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Nintendo

+ - Celebrate the 20th anniversay of the Game Boy->

Submitted by Zcomuto
Zcomuto (666) writes "On 28th of September, it'll be exactly 20 years since the original Game Boy praised our lands! Bringing us fantastic entertianment such as Pokémon, Mario Land, Tetris and more! I propose that on this day, we — the public — collect our dusty ol' Game boys (Be they original, pocket, color — even Advance) and play them on the get-go to show that we still care and appreciate what the magical device has given us all. Leave your PSP, DS and mp3 players at home and be proud to show your retro side to the public!"
Link to Original Source
Books

Learning To Profit From Piracy 275

Posted by kdawson
from the pointing-out-a-market-failure dept.
I Don't Believe in Imaginary Property writes "Wired has an interview with Matt Mason, author of The Pirate's Dilemma: How Youth Culture Is Reinventing Capitalism, which discusses how businesses could make money off of piracy, rather than attacking people in a futile attempt to suppress it. And some of his ideas are gaining traction; work is underway on a TV show called Pirate TV, which he describes as 'two parts Anthony Bourdain, one part Mythbusters.' (Heroes executive producer Jesse Alexander is on board.) Also, Mason is pretty good about practicing what he preaches in that you can pirate his book on his own website."
Microsoft

Microsoft Calls Today Global Anti-Piracy Day 500

Posted by timothy
from the pirates-live-for-live-cd-distros dept.
arcticstoat points out an article at Custom PC, according to which: "Microsoft has announced that today is Global Anti-Piracy Day. Launching several global initiatives, the aim is to raise awareness of the damage to software innovation that Microsoft says is caused by piracy. ... As well as educating people about piracy, Microsoft has also initiated a huge list of legal proceedings that it's taking out against pirates. Microsoft isn't messing about when it says 'global' either. The list of 49 countries that Microsoft is targeting spans six continents, and ranges from the UK and the US all the way through to Chile, Egypt, Kuwait, Indonesia and China." Interestingly enough, unauthorized copies of Vista might not be harming the company all that much: reader twitter was among several to contribute links to a related story at Computer World which highlights Microsoft attorney Bonnie MacNaughton's acknowledgement that pirates prefer Windows XP over Vista and Office 2003 over 2007.
Power

Computers Causing 2nd Hump In Peak Power Demand 375

Posted by CmdrTaco
from the that's-why-i-compute-with-the-monitor-off dept.
Hugh Pickens writes "Traditional peak power hours — the time during the day when power demand shoots up — run from 4 p.m. to 7 p.m. when air conditioning begins to ramp up and people start heading for malls and home but utilities are now seeing another peak power problem evolve with a second surge that runs from about 8 p.m. to 9 p.m. when people head toward their big screen TVs and home computers. 'It is [not] so much a peak as it is a plateau,' says Andrew Tang, senior director of the smart energy web at Pacific Gas & Electric. '8 p.m. is kind of a recent phenomenon.' Providing power during the peak hours is already a costly proposition because approximately 10 percent of the existing generating capacity only gets used about 50 hours a year: Most of the time, that expensive capital equipment sits idle waiting for a crisis. Efforts to reduce demand are already underway with TV manufacturers working to reduce the power consumption in LCD and plasma while Intel and PC manufacturers are cranking down computer power consumption. 'Without a doubt, there's demand' for green PCs, says Rick Chernick, CEO of HP partner Connecting Point, adding that the need to be green is especially noticeable among medical industry enterprise customers."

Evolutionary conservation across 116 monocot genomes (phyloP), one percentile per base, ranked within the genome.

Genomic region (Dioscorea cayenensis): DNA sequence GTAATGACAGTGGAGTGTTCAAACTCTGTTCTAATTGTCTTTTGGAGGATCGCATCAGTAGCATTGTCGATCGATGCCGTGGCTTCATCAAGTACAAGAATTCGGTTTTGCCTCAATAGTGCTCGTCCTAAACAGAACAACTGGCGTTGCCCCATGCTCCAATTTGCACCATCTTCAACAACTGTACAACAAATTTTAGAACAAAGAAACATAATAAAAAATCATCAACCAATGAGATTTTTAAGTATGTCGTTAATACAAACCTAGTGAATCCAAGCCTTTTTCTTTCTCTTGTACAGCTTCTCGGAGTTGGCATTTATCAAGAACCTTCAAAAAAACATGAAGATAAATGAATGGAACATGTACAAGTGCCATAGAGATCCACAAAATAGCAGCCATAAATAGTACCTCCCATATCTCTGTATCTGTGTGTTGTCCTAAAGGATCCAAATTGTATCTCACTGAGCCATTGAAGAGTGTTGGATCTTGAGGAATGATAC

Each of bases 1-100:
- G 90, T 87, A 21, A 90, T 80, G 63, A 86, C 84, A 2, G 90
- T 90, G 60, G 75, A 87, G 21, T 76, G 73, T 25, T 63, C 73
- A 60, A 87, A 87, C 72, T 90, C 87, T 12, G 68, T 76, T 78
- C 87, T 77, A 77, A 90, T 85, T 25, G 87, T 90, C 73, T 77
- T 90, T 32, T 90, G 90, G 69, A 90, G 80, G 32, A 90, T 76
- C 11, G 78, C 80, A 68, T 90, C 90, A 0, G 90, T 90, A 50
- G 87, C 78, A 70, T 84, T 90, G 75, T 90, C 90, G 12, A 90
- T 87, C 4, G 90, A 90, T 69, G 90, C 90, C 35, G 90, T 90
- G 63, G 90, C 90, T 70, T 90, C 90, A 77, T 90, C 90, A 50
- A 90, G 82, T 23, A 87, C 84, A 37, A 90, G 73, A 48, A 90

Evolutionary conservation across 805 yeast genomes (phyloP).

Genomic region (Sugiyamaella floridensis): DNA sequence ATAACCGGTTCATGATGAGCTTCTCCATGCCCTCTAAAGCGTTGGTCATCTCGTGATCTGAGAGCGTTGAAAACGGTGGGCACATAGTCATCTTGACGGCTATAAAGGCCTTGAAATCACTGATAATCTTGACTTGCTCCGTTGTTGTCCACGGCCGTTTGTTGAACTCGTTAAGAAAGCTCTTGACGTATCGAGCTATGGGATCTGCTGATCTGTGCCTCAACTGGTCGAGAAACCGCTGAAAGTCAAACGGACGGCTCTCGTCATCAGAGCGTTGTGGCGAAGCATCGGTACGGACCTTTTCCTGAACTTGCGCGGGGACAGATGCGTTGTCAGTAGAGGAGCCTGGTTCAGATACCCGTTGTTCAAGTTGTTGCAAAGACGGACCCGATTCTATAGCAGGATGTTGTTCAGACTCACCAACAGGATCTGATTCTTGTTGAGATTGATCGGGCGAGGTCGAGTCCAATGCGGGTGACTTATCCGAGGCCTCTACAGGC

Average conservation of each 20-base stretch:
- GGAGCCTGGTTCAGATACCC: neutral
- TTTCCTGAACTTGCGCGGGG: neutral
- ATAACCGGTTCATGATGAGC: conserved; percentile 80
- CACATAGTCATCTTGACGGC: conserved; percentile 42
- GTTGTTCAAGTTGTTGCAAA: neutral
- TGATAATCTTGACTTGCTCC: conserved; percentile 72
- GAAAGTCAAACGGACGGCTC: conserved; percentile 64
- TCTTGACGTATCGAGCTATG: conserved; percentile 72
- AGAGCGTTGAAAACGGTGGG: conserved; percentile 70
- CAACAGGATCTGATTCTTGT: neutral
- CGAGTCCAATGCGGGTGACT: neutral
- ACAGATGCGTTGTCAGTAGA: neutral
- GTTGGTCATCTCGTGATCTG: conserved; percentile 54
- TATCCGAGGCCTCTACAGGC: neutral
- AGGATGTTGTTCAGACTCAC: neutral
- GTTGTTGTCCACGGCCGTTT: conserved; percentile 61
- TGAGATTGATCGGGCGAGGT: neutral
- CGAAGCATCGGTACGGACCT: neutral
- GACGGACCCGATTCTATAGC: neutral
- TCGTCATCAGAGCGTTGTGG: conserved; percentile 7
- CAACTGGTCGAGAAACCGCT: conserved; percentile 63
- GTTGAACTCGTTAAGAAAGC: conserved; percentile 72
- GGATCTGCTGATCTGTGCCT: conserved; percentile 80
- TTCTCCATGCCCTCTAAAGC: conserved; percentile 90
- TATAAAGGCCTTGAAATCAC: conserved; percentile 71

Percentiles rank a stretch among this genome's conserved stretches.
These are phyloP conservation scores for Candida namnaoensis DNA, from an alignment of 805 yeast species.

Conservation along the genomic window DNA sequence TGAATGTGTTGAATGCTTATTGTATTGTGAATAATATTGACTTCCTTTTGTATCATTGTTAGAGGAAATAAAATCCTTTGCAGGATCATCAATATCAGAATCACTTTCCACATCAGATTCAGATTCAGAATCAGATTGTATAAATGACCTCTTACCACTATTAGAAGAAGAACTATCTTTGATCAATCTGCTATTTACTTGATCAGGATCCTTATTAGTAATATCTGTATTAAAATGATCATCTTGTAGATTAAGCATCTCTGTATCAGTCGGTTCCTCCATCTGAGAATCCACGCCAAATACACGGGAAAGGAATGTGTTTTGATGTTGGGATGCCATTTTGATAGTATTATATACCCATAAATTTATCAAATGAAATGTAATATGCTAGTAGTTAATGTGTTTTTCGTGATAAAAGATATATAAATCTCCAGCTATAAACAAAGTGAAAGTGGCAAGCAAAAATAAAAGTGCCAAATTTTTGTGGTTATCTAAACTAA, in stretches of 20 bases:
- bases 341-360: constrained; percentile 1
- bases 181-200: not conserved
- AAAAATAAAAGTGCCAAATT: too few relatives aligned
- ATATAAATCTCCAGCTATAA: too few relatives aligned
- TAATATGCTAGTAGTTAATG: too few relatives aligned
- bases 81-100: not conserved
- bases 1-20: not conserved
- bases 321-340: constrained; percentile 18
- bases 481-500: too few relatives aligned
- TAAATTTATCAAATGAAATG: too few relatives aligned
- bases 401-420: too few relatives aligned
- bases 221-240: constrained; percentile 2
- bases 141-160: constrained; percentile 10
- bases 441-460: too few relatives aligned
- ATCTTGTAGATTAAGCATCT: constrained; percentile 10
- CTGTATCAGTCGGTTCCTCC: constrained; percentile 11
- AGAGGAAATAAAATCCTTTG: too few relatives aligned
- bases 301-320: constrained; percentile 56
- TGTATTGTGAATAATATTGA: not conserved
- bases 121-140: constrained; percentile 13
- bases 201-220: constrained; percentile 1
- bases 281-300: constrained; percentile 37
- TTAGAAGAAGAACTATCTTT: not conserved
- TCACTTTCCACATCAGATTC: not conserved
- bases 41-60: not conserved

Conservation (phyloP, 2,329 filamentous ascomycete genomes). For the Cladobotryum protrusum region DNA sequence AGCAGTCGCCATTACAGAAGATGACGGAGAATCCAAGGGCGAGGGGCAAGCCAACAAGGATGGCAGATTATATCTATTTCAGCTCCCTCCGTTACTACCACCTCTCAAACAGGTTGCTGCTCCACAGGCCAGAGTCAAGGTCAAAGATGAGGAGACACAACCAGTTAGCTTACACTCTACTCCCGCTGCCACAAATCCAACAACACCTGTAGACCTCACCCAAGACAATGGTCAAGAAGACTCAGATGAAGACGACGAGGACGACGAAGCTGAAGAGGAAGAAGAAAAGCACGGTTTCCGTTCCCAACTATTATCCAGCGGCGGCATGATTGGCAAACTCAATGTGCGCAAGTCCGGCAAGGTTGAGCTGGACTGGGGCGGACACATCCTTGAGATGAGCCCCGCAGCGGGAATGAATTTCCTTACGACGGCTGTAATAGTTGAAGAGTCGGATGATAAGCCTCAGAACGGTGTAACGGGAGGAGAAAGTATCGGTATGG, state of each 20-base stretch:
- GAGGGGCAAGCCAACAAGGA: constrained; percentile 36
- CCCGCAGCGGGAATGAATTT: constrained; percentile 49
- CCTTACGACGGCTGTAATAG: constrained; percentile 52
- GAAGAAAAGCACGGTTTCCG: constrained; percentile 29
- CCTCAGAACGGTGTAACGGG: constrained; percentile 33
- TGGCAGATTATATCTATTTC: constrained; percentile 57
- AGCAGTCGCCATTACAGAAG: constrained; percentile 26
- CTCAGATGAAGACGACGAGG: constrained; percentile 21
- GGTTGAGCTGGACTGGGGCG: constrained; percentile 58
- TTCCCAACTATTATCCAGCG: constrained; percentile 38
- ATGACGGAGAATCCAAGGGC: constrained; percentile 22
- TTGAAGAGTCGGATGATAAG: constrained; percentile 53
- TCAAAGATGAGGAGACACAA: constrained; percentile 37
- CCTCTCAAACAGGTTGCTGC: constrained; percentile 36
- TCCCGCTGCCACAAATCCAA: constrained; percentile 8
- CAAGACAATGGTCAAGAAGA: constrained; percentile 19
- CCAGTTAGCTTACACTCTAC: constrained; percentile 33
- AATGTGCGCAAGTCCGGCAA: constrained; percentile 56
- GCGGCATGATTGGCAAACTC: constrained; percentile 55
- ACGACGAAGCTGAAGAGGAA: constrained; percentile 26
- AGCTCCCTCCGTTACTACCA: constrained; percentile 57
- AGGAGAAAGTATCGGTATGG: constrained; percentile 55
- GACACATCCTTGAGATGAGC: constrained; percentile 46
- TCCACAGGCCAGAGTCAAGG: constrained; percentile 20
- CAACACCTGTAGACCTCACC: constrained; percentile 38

GUI

iGoogle Users Irate About Portal's Changes 321

Posted by kdawson
from the without-the-option dept.
bhhenry sends in an InformationWeek report on a recent unannounced change in the iGoogle portal. Quoting: "Google insists that its revised iGoogle personalized home page generates better 'happiness metrics' than the old design, but a vocal group of users isn't happy about the changes." The recent change introduces what Google refers to as "canvas view," which the Official Google Blog claims "... makes iGoogle a more useful homepage and a better platform for developers." Unlike the last major change made to Gmail, there is no option to revert to the old version of iGoogle. iGoogle users are reporting that widgets and themes are broken, Gmail attachments don't work, and valuable screen space is wasted. The Personalizing Google section of Google Groups is full of thousands of complaints about this sudden and unannounced change. Many posters have have stated that they are using the Canadian or UK version of iGoogle or even moving to NetVibes.com to get their preferred layout back. It seems that Google and Yahoo are moving in lockstep in springing forced changes that users hate.
Portables (Apple)

Publishing a Commercial iPhone Game, Start To Finish 38

Posted by timothy
from the alger-would-be-proud dept.
Niklas Wahrman writes with this "motivational story on how a student and part-time developer was able to take an idea and turn it into an Android project and then port to iPhone for commercial release in less than a year. In the article, he focuses on how to get a game done — a problem many independent developers face. During the development of the game, Asterope, he took a lot of screenshots from many of the development stages that show how the game gradually came to life."
Power

"Black Silicon" Advances Imaging, Solar Energy 114

Posted by Soulskill
from the same-periodic-table-as-black-gold dept.
waderoush writes "Forcing sulfur atoms into silicon using femtosecond laser pulses creates a material called 'black silicon' that is 100 to 500 times more sensitive to light than conventional silicon, in both the visible and infrared spectrums, according to SiOnyx, a venture-funded Massachusetts start-up that just emerged from stealth mode. Today's New York Times has a piece about the serendipitous discovery of black silicon inside the laboratory of Harvard physicist Eric Mazur. Meanwhile, a report in Xconomy explains how black silicon works and how SiOnyx and manufacturing partners hope to use it to build far more efficient photovoltaic cells and more sensitive detectors for medical imaging devices, surveillance satellites, and consumer digital cameras."